Once a year for the past four years, I’ve had the pleasure of teaching a class in internet art at Stanford. It has a special place in my heart because it seems to select for students with a good sense of humor and a high threshold for weirdness — but it has also proven an interesting measure of my shifting attitudes toward the internet. And in no part of the class is this more evident than the section on tactical media.
Tactical media refers to an artist using the media as the medium – for example, Ant Farm inviting the entire Bay Area news media to watch them crash a car into a pyramid of TVs in their 1975 piece Media Burn, or Eva and Franco Mattes’ creation of Darko Maver (cw: grotesque imagery), a fictional artist whose acceptance into the 1999 Venice Biennial with images of mutilated corpses was as dark as it was embarrassing. In these and other cases, the artists would manipulate the media or public opinion, often playing it against itself.
I knew I needed to update my lecture in 2016 when a student asked: “Does this mean Trump is a tactical media artist?”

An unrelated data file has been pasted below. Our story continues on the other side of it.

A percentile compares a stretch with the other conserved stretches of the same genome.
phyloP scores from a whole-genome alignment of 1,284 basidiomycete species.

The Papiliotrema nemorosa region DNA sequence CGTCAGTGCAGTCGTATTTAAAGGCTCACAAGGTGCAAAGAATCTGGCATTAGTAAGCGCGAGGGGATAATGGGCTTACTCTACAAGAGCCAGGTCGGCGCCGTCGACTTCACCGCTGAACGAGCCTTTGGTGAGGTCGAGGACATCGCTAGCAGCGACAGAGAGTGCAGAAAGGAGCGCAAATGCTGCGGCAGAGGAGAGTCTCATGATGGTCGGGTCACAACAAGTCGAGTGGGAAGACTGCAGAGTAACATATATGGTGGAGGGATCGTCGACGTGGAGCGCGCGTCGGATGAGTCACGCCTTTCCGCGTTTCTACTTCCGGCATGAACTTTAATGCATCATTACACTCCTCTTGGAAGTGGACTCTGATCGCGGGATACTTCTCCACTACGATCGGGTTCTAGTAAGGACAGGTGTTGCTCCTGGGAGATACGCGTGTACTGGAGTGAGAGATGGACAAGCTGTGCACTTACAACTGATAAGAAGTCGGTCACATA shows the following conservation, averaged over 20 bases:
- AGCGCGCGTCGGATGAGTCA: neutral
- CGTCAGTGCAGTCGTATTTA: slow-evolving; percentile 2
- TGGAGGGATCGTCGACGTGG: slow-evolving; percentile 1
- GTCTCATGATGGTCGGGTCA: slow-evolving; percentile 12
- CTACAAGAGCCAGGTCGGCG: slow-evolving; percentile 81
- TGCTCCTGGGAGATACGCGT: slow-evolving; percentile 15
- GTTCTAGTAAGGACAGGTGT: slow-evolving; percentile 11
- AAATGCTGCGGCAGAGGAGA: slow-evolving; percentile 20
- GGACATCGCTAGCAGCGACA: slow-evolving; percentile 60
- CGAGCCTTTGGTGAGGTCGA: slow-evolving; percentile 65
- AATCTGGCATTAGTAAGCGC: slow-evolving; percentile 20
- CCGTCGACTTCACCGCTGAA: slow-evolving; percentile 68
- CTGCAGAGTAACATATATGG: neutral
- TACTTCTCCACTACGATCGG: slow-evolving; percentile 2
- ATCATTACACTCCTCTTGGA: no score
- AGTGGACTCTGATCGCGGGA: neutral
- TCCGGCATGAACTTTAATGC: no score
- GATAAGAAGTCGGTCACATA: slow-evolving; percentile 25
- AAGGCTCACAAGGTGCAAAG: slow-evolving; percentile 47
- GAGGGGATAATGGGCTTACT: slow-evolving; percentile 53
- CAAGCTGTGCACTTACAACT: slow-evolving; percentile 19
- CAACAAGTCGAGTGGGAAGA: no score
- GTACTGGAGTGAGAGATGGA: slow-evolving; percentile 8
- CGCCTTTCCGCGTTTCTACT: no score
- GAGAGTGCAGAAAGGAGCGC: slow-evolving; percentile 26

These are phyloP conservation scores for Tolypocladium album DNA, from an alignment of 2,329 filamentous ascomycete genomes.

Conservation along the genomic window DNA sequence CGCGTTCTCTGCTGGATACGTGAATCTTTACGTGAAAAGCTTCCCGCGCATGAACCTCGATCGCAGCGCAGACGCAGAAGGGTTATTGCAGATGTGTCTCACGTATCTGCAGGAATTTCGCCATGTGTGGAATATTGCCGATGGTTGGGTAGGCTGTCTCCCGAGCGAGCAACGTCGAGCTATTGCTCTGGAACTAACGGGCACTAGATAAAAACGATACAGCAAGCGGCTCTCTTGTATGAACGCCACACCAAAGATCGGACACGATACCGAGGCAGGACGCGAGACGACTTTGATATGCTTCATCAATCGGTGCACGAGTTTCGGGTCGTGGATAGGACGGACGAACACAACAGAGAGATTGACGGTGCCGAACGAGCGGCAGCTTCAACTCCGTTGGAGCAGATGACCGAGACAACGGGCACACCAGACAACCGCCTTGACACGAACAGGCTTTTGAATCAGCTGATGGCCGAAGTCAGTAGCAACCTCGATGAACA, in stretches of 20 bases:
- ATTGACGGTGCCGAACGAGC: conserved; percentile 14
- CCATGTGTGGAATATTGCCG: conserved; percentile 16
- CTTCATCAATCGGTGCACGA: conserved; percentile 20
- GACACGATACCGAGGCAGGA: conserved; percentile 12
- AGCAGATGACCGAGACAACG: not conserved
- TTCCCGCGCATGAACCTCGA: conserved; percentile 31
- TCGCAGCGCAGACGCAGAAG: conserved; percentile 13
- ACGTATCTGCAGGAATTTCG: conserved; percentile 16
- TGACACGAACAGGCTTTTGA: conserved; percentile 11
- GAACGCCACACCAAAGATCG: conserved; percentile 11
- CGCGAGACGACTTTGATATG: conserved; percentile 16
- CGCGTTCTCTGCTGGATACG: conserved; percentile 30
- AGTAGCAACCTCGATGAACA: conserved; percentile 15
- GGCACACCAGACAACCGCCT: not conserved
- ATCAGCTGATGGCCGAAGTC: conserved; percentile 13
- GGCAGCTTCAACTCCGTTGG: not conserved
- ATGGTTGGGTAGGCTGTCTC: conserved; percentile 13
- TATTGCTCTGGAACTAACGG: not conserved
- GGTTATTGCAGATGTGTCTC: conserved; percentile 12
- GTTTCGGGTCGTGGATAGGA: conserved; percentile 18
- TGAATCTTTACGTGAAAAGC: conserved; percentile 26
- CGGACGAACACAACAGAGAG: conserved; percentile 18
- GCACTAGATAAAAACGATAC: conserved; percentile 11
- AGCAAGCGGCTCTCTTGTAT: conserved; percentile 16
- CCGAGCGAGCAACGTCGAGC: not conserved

This was right around the time that “fake news” was becoming a household phrase, and indeed, I started to wonder how tactical media appeared in a context of rampant falsehoods and a general culture of scamminess. Of course not all tactical media directly involves fiction, but some of it greatest hits certainly do.
A classic example comes from a 2004 performance by The Yes Men (Jacques Servin and Igor Vamos). On the twentieth anniversary of the Bhopal disaster in India, Servin went on BBC World pretending to be a spokesperson for Dow Chemical, which owned Union Carbide. The 1984 incident at the Union Carbide plant, in which thousands of people died and hundreds of thousands were injured, is still considered one of the worst industrial accidents in history. Speaking on behalf of Dow, Servin announced that the company accepted full responsibility and would compensate all of the victims of the disaster. This not only drew fresh attention to the disaster but forced Dow Chemical to publicly state that, no, they were actually not going to compensate the victims of the disaster.